Monday, 27 October 2008

Vikings Reassessed

Permission is granted to copy, distribute and/or modify this document under the terms of the GNU Free Documentation License, Version 1.2 or any later version published by the Free Software Foundation; with no Invariant Sections, no Front-Cover Texts, and no Back-Cover Texts. A copy of the license is included in the section entitled by Kathryn Hadley

As part of the Festival of Ideas organised by Cambridge University from October 22nd to November 2nd, the department for Anglo-Saxon, Norse and Celtic studies held an open afternoon on Saturday 25th October for primary school children, partly designed to reassess many children’s and popular perceptions of the Vikings as a destructive, warring and barbarous race. The department also published a leaflet explaining this common misinterpretation of much of the Vikings’ history. Academics warn against the dangers of such negative mass perceptions of the Norse invaders, arguing that children and teenagers in particular should be more informed of the positive aspects of their cultural and social impact on Britain. According to Dr Elizabeth Rowe, a Viking expert and lecturer in Scandinavian medieval history at the university:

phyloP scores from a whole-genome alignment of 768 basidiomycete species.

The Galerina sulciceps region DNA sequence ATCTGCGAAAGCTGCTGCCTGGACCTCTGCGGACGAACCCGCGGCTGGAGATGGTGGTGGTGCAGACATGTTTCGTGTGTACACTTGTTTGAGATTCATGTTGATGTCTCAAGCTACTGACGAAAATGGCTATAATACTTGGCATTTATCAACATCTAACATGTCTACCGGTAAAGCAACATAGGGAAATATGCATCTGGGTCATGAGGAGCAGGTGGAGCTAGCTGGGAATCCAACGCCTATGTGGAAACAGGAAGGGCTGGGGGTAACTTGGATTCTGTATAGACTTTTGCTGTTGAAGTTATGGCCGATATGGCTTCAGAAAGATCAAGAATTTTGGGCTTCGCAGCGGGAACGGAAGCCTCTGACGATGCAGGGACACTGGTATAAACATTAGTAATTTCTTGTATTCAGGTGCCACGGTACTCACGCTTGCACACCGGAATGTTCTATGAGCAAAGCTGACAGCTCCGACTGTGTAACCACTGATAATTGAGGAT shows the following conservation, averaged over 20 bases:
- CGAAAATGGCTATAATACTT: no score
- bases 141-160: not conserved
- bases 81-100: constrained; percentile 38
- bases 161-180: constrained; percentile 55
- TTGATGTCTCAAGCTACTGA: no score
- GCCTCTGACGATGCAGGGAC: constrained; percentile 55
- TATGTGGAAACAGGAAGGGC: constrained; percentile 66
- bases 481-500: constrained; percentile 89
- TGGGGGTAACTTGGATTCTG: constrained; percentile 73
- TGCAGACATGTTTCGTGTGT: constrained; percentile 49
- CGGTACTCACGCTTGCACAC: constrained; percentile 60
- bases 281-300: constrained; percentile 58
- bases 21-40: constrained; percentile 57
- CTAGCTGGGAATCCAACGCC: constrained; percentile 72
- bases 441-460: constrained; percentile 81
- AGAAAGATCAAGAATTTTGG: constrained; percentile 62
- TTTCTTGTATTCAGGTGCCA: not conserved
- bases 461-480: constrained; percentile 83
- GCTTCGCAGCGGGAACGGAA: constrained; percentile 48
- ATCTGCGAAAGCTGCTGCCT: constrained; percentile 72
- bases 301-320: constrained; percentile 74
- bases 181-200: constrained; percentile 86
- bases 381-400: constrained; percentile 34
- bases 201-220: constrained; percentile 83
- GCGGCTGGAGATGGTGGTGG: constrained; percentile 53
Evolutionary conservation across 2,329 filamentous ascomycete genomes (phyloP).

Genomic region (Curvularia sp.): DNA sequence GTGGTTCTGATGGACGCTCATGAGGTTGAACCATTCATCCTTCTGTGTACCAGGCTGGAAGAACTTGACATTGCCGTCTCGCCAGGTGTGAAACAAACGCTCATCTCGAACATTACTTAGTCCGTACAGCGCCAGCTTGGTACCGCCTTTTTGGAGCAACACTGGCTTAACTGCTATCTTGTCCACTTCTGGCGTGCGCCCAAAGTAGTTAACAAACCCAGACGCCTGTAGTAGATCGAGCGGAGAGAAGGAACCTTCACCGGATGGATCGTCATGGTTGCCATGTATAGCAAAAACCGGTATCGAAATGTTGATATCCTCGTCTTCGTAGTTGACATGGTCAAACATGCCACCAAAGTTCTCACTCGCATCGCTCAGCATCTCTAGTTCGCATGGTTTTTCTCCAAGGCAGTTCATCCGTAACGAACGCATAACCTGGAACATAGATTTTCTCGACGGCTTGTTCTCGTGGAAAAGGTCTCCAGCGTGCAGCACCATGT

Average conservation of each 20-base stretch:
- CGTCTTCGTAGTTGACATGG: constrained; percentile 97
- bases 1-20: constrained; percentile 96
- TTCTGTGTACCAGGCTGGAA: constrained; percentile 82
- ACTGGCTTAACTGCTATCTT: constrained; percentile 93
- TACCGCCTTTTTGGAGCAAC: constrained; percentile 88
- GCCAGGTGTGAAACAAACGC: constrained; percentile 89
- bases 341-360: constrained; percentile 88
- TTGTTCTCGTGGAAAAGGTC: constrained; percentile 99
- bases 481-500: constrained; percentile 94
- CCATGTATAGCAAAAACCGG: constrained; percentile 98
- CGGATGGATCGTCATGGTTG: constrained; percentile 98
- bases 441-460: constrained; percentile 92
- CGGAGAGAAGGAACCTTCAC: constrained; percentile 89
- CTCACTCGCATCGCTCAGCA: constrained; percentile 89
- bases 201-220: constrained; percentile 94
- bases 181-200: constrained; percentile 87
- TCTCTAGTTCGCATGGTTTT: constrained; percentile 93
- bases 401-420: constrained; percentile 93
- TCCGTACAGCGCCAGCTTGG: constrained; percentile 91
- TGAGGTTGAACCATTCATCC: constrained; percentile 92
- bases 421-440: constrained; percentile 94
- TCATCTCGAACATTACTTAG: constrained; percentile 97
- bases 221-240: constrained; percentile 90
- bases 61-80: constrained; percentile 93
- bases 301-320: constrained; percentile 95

It's damaging to think that they were simply a violent society, and easy to undermine them as a people who have no redeeming qualities.

Recent research has revealed that the Vikings were not merely a violent and drinking people; they were primarily peaceful, clean, hygienic and artistic. They did not wear horned or winged helmets and were not as hairy or dirty as was commonly imagined. They were fashion conscious and attached considerable importance to their appearance.

Evidence is notably based on the medieval chronicle of John Wallingford, who wrote about the eleventh century and went so far as to complain that the Vikings were too clean. They combed their hair every day, washed every Saturday and regularly changed their clothes. Entries in the Anglo-Saxon Chronicle also warn against overemphasising the violence and destructiveness of the Norse warriors. Although it records some battles, it does not do so for every year. Moreover, archeological evidence has challenged the common perception of the Vikings as a warring race. The first burial ground of Viking origin in Britain was discovered just four years ago in Cumbria. The remains of Viking men and women were buried notably with brooches and jewellery as well as with weapons.

Dr Francis Pryor, an archaeologist and regular on the Channel Four series Time Team has thus claimed that:

Far from the illiterate warring thugs in horned helmets who brought us to new depths of barbarism after landing by boat to sack monasteries and molest women, they were a settled and remarkably civilised people who integrated into community life and joined the property-owning classes.

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